After patients undergo thyroidectomy, they need to take a thyroid hormone (levothyroxine) for the rest of their lives.

However, results are best when patients stop taking these tablets 2 to 4 weeks before radioiodine, which allows levels of endogenous thyrotropin — required to stimulate the uptake of radioiodine — to rise.

It has been a standard practice to recommend that patients stop taking levothyroxine for a while, even though withdrawal is associated with adverse effects, such as lethargy, fatigue, and weight gain.

An alternative is to continue with the thyroid hormone tablets, to avoid these adverse effects, and to administer exogenous recombinant thyrotropin (Thyrogen, Genzyme) just before radioiodine treatment.

The 2 trials compared these different approaches in addition to comparing the different doses of radioiodine.

Both studies were noninferiority trials and ultimately proved that the 2 preparation approaches are equivalent, note the editorials.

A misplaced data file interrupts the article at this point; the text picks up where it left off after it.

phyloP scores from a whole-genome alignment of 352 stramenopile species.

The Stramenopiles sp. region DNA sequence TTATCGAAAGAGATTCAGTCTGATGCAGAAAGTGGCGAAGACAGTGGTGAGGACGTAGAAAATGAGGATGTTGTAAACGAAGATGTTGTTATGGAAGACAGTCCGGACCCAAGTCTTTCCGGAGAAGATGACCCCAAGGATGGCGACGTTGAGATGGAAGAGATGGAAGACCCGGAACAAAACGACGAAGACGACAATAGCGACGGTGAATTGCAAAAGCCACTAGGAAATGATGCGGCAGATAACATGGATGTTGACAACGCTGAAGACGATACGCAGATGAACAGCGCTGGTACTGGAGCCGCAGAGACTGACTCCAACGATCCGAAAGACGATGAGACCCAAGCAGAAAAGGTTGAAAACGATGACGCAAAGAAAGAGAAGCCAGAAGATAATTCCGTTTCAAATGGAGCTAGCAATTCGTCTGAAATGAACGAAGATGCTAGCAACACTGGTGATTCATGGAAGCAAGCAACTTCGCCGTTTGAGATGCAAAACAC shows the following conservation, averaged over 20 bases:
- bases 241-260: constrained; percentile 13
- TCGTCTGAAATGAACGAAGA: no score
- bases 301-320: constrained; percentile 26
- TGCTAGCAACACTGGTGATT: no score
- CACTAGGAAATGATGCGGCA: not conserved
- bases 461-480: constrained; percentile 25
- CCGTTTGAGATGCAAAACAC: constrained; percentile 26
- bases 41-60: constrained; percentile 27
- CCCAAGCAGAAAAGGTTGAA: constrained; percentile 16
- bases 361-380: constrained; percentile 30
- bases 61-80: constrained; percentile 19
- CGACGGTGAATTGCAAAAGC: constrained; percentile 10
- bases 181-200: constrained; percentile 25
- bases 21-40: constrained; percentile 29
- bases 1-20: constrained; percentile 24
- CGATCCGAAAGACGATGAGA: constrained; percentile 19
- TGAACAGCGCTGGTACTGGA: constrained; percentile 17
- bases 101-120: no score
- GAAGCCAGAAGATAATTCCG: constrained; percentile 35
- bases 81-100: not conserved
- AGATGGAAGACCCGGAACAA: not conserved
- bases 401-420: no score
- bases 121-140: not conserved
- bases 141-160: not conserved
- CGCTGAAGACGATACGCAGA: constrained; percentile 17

However, the authors of both studies emphasize the convenience and lack of hypothyroid symptoms with the recombinant thyrotropin.

The editorialists are not convinced. They say that the data do not clearly indicate that adding recombinant thyrotropin is better than stopping levothyroxine.

Recombinant thyrotropin costs between $2000 and $8000 and necessitates 2 extra clinic visits for intramuscular administration, with the associated costs of travel and time, they note.

"In our clinic, we often use thyroid hormone withdrawal," they note.

The French trial was supported by the French National Cancer Institute and the French Ministry of Health under the framework of the Soutien aux Thérapeutiques Innovantes et Coûteuses program. Dr. Schlumberger and coauthor Sophie Leboulleux, MD, report receiving lecture fees from Genzyme. The British trial was supported by grants from Cancer Research UK and University College London. Dr. Mallick reports serving on the board of AstraZeneca and Genzyme, and consulting for Genzyme. Coauthor Susan Clarke, FRCP, reports consulting for Genzyme. Dr. Alexander reports consulting for Asuagen and receiving research grants from Asuagen and Veracyte Dr. Larsen has disclosed no relevant financial relationships.

N Engl J Med. 366:1663-1673, 1674-1685, 1732-1733. Abstract, Abstract, Editorial


Comments on Medscape are moderated and should be professional in tone and on topic. You must declare any conflicts of interest related to your comments and responses. Please see our Commenting Guide for further information. We reserve the right to remove posts at our sole discretion.